The role of the family caregiver is vital to a patient’s recovery, yet it can be a daunting task without the proper preparation and tools.
Bobbie Cochran never realized the heavy burden a caregiver faces, that is until her husband fell, shattering his pelvis. If it weren’t for her daughter, she not sure what she would have done.
After being discharged from Encompass Health Rehabilitation Hospital of Northern Virginia, Patty insisted her parents stay with her, taking leave from work to care for her dad, as well as her mom. When Bobbie needed a break, her daughter was there.
“She was at the hospital around the clock,” Bobbie recalled. “She insisted we come to her house, so she could support both him and me. If I had gone home to our house, it would have been much harder. I relied on our daughter; she was a great source of security.”
Thanks to Patty, Bobbie was able to continue activities she’d enjoyed before Bill’s fall, giving her a break from the strains of being a constant caregiver. She acknowledges, though, that many in her situation aren’t so fortunate.
According to the Bureau of Labor Statistics, there are more than 41 million unpaid caregivers in the U.S., and many of them are aging and struggling with health issues of their own. The demands of caring for a loved one can be trying, leaving the caregiver burnt out and frustrated.
Though there are services that can provide relief to lay caregivers, they are often costly; therefore, not an option for many.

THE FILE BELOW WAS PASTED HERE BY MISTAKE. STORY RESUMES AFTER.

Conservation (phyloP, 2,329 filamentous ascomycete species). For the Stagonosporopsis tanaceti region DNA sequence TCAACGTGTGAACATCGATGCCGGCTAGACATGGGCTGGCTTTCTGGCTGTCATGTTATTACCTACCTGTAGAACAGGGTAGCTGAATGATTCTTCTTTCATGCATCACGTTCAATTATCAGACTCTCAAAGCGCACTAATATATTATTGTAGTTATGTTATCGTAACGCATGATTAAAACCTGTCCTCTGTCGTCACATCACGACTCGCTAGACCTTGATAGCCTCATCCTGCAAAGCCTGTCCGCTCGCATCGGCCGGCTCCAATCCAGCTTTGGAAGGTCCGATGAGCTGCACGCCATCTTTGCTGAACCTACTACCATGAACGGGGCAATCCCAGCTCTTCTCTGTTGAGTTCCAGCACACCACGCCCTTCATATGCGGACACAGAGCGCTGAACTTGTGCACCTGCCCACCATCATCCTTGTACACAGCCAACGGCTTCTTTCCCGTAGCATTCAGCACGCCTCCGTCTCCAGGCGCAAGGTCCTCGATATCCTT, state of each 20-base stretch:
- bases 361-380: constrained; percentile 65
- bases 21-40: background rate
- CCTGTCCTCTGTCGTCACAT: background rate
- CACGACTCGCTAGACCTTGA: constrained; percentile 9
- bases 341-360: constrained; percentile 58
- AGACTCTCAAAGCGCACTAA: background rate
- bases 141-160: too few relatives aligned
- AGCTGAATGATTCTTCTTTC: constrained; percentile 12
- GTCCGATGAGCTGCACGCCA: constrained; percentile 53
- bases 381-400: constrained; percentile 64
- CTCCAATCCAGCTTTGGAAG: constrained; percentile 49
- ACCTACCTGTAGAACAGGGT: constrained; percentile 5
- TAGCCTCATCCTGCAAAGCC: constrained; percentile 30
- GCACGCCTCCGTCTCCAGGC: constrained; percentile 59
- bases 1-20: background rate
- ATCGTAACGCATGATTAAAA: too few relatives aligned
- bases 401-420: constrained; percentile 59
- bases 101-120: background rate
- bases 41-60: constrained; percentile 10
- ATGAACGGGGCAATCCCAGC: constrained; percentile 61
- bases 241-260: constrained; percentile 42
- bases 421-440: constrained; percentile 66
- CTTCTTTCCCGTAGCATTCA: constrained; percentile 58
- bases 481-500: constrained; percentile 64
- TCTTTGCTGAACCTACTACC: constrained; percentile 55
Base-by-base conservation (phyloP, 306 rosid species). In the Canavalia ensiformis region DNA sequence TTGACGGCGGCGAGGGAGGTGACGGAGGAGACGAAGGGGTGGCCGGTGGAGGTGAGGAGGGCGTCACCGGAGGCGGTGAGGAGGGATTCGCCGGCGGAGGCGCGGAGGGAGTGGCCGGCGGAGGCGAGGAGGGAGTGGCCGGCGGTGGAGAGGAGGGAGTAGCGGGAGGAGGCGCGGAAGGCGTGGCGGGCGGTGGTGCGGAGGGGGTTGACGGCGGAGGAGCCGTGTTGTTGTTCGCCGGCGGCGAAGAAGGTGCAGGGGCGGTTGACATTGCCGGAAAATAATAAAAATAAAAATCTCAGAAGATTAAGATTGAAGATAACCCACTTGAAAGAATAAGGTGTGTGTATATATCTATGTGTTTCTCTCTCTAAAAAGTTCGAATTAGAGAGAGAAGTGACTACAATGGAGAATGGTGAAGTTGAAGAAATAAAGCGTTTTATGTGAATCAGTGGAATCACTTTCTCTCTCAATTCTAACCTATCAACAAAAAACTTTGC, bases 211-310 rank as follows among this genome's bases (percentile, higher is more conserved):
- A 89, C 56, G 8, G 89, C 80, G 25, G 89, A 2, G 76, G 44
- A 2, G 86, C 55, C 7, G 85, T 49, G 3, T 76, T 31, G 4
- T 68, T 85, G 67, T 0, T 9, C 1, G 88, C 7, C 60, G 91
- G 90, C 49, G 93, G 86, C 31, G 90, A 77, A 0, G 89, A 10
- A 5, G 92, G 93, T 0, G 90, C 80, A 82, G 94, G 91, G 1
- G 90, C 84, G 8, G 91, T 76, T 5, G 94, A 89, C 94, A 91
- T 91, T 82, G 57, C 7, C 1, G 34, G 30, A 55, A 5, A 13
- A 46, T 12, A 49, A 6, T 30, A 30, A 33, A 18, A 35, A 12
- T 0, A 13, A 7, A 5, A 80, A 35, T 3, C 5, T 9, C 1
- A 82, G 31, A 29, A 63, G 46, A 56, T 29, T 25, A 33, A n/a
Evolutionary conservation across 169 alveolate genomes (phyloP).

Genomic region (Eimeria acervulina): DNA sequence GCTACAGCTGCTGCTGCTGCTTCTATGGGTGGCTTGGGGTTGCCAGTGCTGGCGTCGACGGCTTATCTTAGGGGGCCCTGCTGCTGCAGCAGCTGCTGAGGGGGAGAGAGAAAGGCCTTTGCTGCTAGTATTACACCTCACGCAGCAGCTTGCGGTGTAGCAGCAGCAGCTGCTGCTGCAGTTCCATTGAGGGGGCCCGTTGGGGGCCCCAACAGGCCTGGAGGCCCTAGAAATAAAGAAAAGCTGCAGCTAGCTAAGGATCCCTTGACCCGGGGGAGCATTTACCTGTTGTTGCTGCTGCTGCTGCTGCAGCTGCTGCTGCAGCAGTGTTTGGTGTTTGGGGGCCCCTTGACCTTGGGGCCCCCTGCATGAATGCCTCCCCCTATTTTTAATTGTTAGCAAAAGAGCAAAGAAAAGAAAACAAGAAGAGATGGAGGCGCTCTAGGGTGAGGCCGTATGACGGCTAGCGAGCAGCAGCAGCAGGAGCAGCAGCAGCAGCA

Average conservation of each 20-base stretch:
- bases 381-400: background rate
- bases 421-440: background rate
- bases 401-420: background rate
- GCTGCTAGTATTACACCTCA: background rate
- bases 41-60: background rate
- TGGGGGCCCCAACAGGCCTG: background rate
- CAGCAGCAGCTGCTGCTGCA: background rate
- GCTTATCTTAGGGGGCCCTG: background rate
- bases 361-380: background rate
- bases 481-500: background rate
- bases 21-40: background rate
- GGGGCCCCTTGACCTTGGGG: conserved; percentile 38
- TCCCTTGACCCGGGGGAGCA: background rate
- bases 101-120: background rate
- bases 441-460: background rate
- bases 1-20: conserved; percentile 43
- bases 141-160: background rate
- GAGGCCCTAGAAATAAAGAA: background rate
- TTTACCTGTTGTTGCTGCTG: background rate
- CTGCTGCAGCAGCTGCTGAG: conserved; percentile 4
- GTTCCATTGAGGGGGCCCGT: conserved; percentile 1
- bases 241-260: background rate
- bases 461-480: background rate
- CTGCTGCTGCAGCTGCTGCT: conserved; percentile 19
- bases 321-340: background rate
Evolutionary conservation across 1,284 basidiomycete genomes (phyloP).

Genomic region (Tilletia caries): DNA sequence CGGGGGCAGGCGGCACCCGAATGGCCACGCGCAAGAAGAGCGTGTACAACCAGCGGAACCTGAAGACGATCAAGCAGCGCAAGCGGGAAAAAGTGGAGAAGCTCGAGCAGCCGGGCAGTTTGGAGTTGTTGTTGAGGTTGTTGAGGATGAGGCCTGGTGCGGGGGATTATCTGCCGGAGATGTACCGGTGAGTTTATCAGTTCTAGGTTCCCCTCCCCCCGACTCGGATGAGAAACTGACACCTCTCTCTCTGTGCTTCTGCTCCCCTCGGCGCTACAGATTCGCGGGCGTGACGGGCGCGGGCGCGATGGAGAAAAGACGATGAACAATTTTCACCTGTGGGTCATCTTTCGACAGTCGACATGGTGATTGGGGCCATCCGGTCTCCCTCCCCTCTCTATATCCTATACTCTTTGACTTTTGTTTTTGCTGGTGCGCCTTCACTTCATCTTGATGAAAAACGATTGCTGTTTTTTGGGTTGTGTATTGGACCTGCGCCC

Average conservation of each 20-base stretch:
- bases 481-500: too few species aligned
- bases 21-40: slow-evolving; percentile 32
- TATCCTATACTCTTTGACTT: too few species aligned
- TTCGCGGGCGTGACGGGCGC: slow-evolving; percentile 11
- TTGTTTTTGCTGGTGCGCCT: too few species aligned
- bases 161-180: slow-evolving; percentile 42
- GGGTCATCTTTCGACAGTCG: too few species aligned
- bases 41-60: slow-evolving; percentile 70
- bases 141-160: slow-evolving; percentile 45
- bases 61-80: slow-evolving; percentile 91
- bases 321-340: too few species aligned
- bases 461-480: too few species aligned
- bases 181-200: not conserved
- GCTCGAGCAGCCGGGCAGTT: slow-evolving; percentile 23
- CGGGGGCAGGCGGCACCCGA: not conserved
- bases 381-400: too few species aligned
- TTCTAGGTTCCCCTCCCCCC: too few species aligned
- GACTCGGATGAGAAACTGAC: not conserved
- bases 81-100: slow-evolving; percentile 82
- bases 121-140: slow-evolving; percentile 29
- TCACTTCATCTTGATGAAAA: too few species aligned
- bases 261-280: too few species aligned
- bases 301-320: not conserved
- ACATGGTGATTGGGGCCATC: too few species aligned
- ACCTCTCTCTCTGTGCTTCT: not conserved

“Caregiver burden is a profound problem in this country,” said Bud Langham, Encompass Health’s home health and hospice chief clinical officer. “It’s a huge issue. One of the main challenges is coping. The caregiver is usually a husband or a wife, someone they planned to grow old with, and then their worlds radically change.”
Providing caregivers with the tools they need is critical to a patient’s success, especially when they transition from the hospital to the home, he added.
A vital role in recovery
Identifying the main caregiver upon admission to the hospital and making them a part of the care team throughout their stay is a must, said Dina Walker, Encompass Health’s national director of case management, to get a patient safely home.
In many states, it’s the law, and in most Encompass Health
rehabilitation hospitals, it’s common practice; upon admission, the patient’s primary lay caregiver is identified and considered a crucial part of the care team.
“There is definitely more emphasis on the caregiver now,” Dina said. “I think there will continue to be more emphasis on the caregiver and who that person is. It takes a special person to be one. They have to have patience and compassion, attention to detail, and they must be trustworthy.”
For many caregivers, the role can become a full-time job, requiring them to administer medical care, though they often have no clinical experience. That’s why including the caregiver at admission and throughout the stay, is so important Dina said, adding that she encourages them to take part in therapy, as well.
The better a caregiver is prepared during an inpatient rehabilitation stay, the better their loved one’s chances are for success at home, said Lori Jarboe, CEO of HealthSouth Lakeview Rehabilitation
Hospital in Elizabethtown, Kentucky.
In the past, Lori said her hospital used to host family training days, but now, she prefers to see caregivers as a part of the care team throughout the length of stay.
“There’s always a lot of anxiety and fear of the unknown,” she said. “I think the earlier the family is involved and stays involved to